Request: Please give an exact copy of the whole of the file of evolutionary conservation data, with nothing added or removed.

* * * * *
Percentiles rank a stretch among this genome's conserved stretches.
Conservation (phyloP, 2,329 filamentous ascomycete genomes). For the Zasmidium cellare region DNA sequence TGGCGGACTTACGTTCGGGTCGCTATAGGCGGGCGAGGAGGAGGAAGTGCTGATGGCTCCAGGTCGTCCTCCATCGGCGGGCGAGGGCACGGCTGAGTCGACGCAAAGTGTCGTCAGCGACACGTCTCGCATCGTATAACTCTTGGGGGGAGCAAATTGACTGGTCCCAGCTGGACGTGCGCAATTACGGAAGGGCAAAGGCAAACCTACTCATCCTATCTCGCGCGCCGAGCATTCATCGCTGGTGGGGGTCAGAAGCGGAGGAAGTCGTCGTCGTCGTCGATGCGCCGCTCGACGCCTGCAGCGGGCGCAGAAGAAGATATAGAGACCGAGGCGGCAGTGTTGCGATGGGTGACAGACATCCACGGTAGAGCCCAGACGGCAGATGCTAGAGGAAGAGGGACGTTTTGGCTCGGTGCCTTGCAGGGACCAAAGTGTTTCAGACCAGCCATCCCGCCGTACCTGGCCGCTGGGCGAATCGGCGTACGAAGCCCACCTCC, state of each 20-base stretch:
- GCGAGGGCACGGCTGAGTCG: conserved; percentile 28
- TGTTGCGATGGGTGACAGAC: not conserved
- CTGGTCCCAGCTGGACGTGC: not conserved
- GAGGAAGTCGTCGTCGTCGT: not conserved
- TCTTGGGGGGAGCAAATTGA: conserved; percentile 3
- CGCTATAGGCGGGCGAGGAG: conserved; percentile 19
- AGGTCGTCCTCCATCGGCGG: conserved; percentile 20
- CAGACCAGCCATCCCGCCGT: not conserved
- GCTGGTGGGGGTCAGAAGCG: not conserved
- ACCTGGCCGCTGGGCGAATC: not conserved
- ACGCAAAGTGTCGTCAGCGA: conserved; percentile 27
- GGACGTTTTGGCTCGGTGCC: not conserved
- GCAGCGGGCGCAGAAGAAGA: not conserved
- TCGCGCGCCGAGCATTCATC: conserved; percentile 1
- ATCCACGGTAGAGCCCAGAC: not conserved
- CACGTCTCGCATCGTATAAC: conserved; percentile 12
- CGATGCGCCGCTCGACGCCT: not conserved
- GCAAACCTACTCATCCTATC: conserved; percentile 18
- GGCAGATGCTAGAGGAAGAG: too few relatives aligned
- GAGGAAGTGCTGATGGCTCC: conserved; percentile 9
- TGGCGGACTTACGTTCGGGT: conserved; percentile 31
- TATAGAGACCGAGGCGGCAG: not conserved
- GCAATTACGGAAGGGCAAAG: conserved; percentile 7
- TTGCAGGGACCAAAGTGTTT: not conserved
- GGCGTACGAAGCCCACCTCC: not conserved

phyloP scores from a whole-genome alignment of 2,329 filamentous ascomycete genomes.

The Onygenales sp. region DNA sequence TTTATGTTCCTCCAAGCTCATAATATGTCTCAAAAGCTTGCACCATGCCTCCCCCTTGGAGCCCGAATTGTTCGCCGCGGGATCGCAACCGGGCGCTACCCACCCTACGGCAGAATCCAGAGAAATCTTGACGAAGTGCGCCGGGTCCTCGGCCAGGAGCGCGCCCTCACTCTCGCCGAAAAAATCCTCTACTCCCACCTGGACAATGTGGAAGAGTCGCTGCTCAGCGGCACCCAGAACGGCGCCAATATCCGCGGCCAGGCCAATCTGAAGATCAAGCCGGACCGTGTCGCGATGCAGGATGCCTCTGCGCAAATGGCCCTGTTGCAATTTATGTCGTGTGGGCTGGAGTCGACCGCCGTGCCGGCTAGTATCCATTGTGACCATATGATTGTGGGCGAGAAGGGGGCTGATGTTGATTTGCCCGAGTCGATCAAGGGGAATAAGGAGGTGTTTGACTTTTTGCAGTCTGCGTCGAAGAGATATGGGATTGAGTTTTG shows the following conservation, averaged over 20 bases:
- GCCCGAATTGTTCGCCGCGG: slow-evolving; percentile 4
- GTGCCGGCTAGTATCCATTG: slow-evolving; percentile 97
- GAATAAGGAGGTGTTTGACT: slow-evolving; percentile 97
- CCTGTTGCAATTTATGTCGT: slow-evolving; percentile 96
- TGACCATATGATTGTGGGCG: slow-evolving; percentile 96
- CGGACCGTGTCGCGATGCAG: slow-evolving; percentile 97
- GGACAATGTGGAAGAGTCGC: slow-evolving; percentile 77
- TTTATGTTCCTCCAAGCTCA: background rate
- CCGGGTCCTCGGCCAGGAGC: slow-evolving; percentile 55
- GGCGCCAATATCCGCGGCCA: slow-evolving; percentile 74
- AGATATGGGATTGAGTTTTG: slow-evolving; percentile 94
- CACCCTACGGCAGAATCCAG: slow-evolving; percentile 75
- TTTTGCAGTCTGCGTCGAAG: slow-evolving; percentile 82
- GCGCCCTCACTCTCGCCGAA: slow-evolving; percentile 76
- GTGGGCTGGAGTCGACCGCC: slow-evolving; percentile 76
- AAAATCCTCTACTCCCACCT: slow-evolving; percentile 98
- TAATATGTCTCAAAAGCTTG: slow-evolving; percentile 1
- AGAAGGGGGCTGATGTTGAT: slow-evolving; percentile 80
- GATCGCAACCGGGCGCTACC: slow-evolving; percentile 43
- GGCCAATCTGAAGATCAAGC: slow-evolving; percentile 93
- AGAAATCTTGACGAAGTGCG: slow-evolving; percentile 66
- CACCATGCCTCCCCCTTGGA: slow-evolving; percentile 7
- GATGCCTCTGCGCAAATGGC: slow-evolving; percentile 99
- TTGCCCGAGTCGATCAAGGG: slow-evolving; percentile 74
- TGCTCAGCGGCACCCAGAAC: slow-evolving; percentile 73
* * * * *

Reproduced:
Percentiles rank a stretch among this genome's conserved stretches.
Conservation (phyloP, 2,329 filamentous ascomycete genomes). For the Zasmidium cellare region DNA sequence TGGCGGACTTACGTTCGGGTCGCTATAGGCGGGCGAGGAGGAGGAAGTGCTGATGGCTCCAGGTCGTCCTCCATCGGCGGGCGAGGGCACGGCTGAGTCGACGCAAAGTGTCGTCAGCGACACGTCTCGCATCGTATAACTCTTGGGGGGAGCAAATTGACTGGTCCCAGCTGGACGTGCGCAATTACGGAAGGGCAAAGGCAAACCTACTCATCCTATCTCGCGCGCCGAGCATTCATCGCTGGTGGGGGTCAGAAGCGGAGGAAGTCGTCGTCGTCGTCGATGCGCCGCTCGACGCCTGCAGCGGGCGCAGAAGAAGATATAGAGACCGAGGCGGCAGTGTTGCGATGGGTGACAGACATCCACGGTAGAGCCCAGACGGCAGATGCTAGAGGAAGAGGGACGTTTTGGCTCGGTGCCTTGCAGGGACCAAAGTGTTTCAGACCAGCCATCCCGCCGTACCTGGCCGCTGGGCGAATCGGCGTACGAAGCCCACCTCC, state of each 20-base stretch:
- GCGAGGGCACGGCTGAGTCG: conserved; percentile 28
- TGTTGCGATGGGTGACAGAC: not conserved
- CTGGTCCCAGCTGGACGTGC: not conserved
- GAGGAAGTCGTCGTCGTCGT: not conserved
- TCTTGGGGGGAGCAAATTGA: conserved; percentile 3
- CGCTATAGGCGGGCGAGGAG: conserved; percentile 19
- AGGTCGTCCTCCATCGGCGG: conserved; percentile 20
- CAGACCAGCCATCCCGCCGT: not conserved
- GCTGGTGGGGGTCAGAAGCG: not conserved
- ACCTGGCCGCTGGGCGAATC: not conserved
- ACGCAAAGTGTCGTCAGCGA: conserved; percentile 27
- GGACGTTTTGGCTCGGTGCC: not conserved
- GCAGCGGGCGCAGAAGAAGA: not conserved
- TCGCGCGCCGAGCATTCATC: conserved; percentile 1
- ATCCACGGTAGAGCCCAGAC: not conserved
- CACGTCTCGCATCGTATAAC: conserved; percentile 12
- CGATGCGCCGCTCGACGCCT: not conserved
- GCAAACCTACTCATCCTATC: conserved; percentile 18
- GGCAGATGCTAGAGGAAGAG: too few relatives aligned
- GAGGAAGTGCTGATGGCTCC: conserved; percentile 9
- TGGCGGACTTACGTTCGGGT: conserved; percentile 31
- TATAGAGACCGAGGCGGCAG: not conserved
- GCAATTACGGAAGGGCAAAG: conserved; percentile 7
- TTGCAGGGACCAAAGTGTTT: not conserved
- GGCGTACGAAGCCCACCTCC: not conserved

phyloP scores from a whole-genome alignment of 2,329 filamentous ascomycete genomes.

The Onygenales sp. region DNA sequence TTTATGTTCCTCCAAGCTCATAATATGTCTCAAAAGCTTGCACCATGCCTCCCCCTTGGAGCCCGAATTGTTCGCCGCGGGATCGCAACCGGGCGCTACCCACCCTACGGCAGAATCCAGAGAAATCTTGACGAAGTGCGCCGGGTCCTCGGCCAGGAGCGCGCCCTCACTCTCGCCGAAAAAATCCTCTACTCCCACCTGGACAATGTGGAAGAGTCGCTGCTCAGCGGCACCCAGAACGGCGCCAATATCCGCGGCCAGGCCAATCTGAAGATCAAGCCGGACCGTGTCGCGATGCAGGATGCCTCTGCGCAAATGGCCCTGTTGCAATTTATGTCGTGTGGGCTGGAGTCGACCGCCGTGCCGGCTAGTATCCATTGTGACCATATGATTGTGGGCGAGAAGGGGGCTGATGTTGATTTGCCCGAGTCGATCAAGGGGAATAAGGAGGTGTTTGACTTTTTGCAGTCTGCGTCGAAGAGATATGGGATTGAGTTTTG shows the following conservation, averaged over 20 bases:
- GCCCGAATTGTTCGCCGCGG: slow-evolving; percentile 4
- GTGCCGGCTAGTATCCATTG: slow-evolving; percentile 97
- GAATAAGGAGGTGTTTGACT: slow-evolving; percentile 97
- CCTGTTGCAATTTATGTCGT: slow-evolving; percentile 96
- TGACCATATGATTGTGGGCG: slow-evolving; percentile 96
- CGGACCGTGTCGCGATGCAG: slow-evolving; percentile 97
- GGACAATGTGGAAGAGTCGC: slow-evolving; percentile 77
- TTTATGTTCCTCCAAGCTCA: background rate
- CCGGGTCCTCGGCCAGGAGC: slow-evolving; percentile 55
- GGCGCCAATATCCGCGGCCA: slow-evolving; percentile 74
- AGATATGGGATTGAGTTTTG: slow-evolving; percentile 94
- CACCCTACGGCAGAATCCAG: slow-evolving; percentile 75
- TTTTGCAGTCTGCGTCGAAG: slow-evolving; percentile 82
- GCGCCCTCACTCTCGCCGAA: slow-evolving; percentile 76
- GTGGGCTGGAGTCGACCGCC: slow-evolving; percentile 76
- AAAATCCTCTACTCCCACCT: slow-evolving; percentile 98
- TAATATGTCTCAAAAGCTTG: slow-evolving; percentile 1
- AGAAGGGGGCTGATGTTGAT: slow-evolving; percentile 80
- GATCGCAACCGGGCGCTACC: slow-evolving; percentile 43
- GGCCAATCTGAAGATCAAGC: slow-evolving; percentile 93
- AGAAATCTTGACGAAGTGCG: slow-evolving; percentile 66
- CACCATGCCTCCCCCTTGGA: slow-evolving; percentile 7
- GATGCCTCTGCGCAAATGGC: slow-evolving; percentile 99
- TTGCCCGAGTCGATCAAGGG: slow-evolving; percentile 74
- TGCTCAGCGGCACCCAGAAC: slow-evolving; percentile 73